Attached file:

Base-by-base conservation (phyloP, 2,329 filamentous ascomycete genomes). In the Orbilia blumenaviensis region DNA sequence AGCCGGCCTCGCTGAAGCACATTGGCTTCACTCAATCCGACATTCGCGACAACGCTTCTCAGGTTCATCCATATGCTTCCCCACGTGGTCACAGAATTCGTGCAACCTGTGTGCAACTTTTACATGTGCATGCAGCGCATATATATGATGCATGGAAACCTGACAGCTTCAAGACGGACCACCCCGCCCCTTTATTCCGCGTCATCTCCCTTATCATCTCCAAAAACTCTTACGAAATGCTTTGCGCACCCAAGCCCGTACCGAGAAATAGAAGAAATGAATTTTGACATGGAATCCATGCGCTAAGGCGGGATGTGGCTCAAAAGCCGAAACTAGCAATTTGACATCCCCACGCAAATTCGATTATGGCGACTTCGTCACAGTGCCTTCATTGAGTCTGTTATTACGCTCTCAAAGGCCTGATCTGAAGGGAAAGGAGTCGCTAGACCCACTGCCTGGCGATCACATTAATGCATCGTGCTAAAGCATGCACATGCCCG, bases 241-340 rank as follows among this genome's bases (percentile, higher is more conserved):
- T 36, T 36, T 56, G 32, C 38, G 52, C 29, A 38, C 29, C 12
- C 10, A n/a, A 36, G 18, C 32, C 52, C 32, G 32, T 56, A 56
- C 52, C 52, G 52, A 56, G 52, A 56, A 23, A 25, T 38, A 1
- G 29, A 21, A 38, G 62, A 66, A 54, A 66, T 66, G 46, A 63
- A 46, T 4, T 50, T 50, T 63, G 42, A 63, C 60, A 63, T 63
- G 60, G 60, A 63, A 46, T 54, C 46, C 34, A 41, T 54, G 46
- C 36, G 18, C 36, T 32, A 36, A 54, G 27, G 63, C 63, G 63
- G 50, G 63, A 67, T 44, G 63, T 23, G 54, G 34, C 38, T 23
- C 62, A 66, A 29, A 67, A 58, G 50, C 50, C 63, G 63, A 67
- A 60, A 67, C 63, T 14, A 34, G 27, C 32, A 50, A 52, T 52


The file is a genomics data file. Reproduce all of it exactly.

Base-by-base conservation (phyloP, 2,329 filamentous ascomycete genomes). In the Orbilia blumenaviensis region DNA sequence AGCCGGCCTCGCTGAAGCACATTGGCTTCACTCAATCCGACATTCGCGACAACGCTTCTCAGGTTCATCCATATGCTTCCCCACGTGGTCACAGAATTCGTGCAACCTGTGTGCAACTTTTACATGTGCATGCAGCGCATATATATGATGCATGGAAACCTGACAGCTTCAAGACGGACCACCCCGCCCCTTTATTCCGCGTCATCTCCCTTATCATCTCCAAAAACTCTTACGAAATGCTTTGCGCACCCAAGCCCGTACCGAGAAATAGAAGAAATGAATTTTGACATGGAATCCATGCGCTAAGGCGGGATGTGGCTCAAAAGCCGAAACTAGCAATTTGACATCCCCACGCAAATTCGATTATGGCGACTTCGTCACAGTGCCTTCATTGAGTCTGTTATTACGCTCTCAAAGGCCTGATCTGAAGGGAAAGGAGTCGCTAGACCCACTGCCTGGCGATCACATTAATGCATCGTGCTAAAGCATGCACATGCCCG, bases 241-340 rank as follows among this genome's bases (percentile, higher is more conserved):
- T 36, T 36, T 56, G 32, C 38, G 52, C 29, A 38, C 29, C 12
- C 10, A n/a, A 36, G 18, C 32, C 52, C 32, G 32, T 56, A 56
- C 52, C 52, G 52, A 56, G 52, A 56, A 23, A 25, T 38, A 1
- G 29, A 21, A 38, G 62, A 66, A 54, A 66, T 66, G 46, A 63
- A 46, T 4, T 50, T 50, T 63, G 42, A 63, C 60, A 63, T 63
- G 60, G 60, A 63, A 46, T 54, C 46, C 34, A 41, T 54, G 46
- C 36, G 18, C 36, T 32, A 36, A 54, G 27, G 63, C 63, G 63
- G 50, G 63, A 67, T 44, G 63, T 23, G 54, G 34, C 38, T 23
- C 62, A 66, A 29, A 67, A 58, G 50, C 50, C 63, G 63, A 67
- A 60, A 67, C 63, T 14, A 34, G 27, C 32, A 50, A 52, T 52